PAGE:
Biotechnology company Zero Gravity Solutiuons aims to utilize the unique effects of extended zero/micro gravity environments available on the International Space Station to promote gene expression and accelerate stem cell research. The company has completed filings required prior to trading of the company’s stock.
On Thursday, Sigma-Aldrich Corp.announced a partnership with The Scripps Research Institute (TSRI) to fund research and provide immediate, day-of-publication access to TSRI researchers’ discoveries for the synthesis and analysis of potential drugs. The partnership promises to eliminate months from the translation of cutting-edge chemistry into widespread applications for drug discovery.
Mathematician Marcus Roper and his research group at the Univ. of California was the first to measure and explain the dynamic movement of nuclei in the cells of a fungus. They have produced a video showing this activity, and though it resembles cars darting along the freeway the images show millions of nuclei flowing through the tube-like filaments of a single fungus cell.
Scientists have developed an "intelligent knife" that can tell surgeons immediately whether the tissue they are cutting is cancerous or not. In the first study to test the invention in the operating theatre, the "iKnife" diagnosed tissue samples from 91 patients with 100% accuracy, instantly providing information that normally takes up to half an hour to reveal using laboratory tests.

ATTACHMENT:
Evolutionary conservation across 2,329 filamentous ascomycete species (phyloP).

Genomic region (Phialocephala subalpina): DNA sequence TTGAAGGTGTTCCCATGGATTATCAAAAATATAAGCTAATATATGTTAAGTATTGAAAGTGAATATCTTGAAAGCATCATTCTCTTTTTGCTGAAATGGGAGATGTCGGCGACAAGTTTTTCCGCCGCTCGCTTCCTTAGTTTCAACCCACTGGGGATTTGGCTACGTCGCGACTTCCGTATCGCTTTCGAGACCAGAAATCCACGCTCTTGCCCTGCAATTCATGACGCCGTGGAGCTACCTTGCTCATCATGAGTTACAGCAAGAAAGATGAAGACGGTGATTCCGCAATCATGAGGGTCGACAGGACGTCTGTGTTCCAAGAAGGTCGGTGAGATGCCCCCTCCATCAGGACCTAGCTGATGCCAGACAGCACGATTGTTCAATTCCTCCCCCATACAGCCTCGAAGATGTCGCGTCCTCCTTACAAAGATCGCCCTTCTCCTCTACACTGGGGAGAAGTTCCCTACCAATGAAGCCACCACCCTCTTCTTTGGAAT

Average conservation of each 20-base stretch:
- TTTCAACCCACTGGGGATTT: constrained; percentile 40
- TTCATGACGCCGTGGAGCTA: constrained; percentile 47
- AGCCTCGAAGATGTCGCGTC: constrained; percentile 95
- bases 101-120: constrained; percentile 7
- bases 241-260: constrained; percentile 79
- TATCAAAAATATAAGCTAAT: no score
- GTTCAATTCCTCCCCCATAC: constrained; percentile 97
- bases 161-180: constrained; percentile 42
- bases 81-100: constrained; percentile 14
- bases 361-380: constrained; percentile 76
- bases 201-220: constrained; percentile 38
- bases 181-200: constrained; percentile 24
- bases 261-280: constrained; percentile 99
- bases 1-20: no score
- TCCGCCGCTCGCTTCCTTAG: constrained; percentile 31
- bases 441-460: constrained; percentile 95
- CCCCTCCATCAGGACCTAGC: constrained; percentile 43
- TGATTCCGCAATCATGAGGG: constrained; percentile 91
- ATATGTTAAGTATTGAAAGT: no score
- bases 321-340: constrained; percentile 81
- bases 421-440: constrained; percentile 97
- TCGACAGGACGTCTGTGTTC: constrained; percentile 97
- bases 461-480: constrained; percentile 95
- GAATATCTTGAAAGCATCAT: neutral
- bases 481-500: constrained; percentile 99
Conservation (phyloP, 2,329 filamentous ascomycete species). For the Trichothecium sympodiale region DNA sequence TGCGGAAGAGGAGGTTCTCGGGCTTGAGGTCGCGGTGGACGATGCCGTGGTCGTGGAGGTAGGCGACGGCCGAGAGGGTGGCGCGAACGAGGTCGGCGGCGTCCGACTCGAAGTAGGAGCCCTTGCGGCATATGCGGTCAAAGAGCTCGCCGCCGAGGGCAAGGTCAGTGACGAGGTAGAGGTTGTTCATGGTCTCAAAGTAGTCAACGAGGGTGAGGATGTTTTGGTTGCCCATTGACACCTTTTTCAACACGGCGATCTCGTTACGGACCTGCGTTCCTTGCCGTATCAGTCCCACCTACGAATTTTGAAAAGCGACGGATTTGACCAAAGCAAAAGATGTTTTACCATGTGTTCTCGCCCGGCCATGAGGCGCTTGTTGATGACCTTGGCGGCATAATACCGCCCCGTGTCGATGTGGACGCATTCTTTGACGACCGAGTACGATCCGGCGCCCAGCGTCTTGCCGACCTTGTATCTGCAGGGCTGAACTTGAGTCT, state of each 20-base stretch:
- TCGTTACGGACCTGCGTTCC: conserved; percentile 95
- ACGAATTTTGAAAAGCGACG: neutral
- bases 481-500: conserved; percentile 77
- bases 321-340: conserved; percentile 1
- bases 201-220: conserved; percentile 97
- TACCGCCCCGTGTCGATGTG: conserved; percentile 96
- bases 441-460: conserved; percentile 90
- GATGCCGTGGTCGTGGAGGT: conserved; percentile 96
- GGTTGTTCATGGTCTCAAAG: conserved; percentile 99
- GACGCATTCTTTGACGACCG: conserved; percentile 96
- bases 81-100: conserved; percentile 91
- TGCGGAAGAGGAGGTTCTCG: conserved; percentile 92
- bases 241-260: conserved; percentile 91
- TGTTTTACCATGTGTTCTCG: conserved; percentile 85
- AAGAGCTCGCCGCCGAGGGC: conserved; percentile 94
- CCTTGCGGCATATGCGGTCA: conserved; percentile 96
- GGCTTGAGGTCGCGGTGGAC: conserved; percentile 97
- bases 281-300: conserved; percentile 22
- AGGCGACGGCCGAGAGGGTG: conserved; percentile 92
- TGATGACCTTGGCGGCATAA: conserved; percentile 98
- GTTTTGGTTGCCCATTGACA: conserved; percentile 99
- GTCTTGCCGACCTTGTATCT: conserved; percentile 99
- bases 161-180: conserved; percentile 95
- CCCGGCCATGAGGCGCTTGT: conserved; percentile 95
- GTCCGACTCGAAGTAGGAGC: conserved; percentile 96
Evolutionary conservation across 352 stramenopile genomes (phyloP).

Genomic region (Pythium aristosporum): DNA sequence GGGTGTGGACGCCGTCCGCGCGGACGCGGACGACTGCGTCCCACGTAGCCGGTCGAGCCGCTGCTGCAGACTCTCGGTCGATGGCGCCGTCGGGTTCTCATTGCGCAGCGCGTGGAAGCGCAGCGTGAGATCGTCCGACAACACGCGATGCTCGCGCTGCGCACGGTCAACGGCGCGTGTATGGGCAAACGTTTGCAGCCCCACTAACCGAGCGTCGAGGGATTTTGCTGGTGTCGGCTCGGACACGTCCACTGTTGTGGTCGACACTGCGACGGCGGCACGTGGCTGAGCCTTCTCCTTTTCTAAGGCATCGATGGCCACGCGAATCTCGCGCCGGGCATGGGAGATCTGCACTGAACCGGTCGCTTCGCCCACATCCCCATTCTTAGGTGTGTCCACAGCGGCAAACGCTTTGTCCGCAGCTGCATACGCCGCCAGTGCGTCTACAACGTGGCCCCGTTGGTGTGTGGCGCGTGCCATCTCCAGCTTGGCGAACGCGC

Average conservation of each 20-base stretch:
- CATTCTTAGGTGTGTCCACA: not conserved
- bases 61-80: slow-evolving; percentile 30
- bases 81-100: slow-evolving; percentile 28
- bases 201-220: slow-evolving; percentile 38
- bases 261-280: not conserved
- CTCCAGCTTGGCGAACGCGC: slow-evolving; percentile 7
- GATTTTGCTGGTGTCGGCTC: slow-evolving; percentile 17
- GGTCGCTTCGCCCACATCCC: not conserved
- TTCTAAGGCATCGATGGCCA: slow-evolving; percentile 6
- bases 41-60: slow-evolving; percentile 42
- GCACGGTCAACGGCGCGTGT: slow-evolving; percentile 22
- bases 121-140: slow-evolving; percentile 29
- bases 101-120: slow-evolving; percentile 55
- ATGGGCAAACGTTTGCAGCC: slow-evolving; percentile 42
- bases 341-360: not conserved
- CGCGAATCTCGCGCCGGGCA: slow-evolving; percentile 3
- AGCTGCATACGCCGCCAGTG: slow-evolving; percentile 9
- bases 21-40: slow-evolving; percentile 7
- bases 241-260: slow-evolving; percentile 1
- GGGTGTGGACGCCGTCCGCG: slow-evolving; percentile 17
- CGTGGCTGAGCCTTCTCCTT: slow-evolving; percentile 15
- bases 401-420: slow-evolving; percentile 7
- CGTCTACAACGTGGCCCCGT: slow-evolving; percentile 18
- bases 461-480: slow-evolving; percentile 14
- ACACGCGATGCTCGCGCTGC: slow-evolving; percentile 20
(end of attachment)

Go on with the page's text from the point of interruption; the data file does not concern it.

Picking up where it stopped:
Researchers have developed a drug delivery technique for diabetes treatment in which a sponge-like material surrounds an insulin core. The sponge expands and contracts in response to blood sugar levels to release insulin as needed. The technique could also be used for targeted drug delivery to cancer cells.
By feeding stem cells tiny particles made of magnetized iron oxide, scientists at Emory Univ. and Georgia Tech have used magnets to attract the cells to a particular location in the body after intravenous injection. The method could become a tool for directing stem cells’ healing powers to treat conditions such as heart disease or vascular disease.
The ergodic theorem, proposed by mathematician George Birkhoff in 1931, holds that if you follow an individual particle over an infinite amount of time, it will go through all the states that are seen in an infinite population at an instant in time. Experiments by biochemists in California show for the first time that the ergodic theorem can be demonstrated by a collection of individual protein molecules.
The interior of a living cell is a crowded place, with proteins and other macromolecules packed tightly together. A team of scientists at Carnegie Mellon Univ. has approximated this molecular crowding in an artificial cellular system and found that tight quarters help the process of gene expression, especially when other conditions are less than ideal.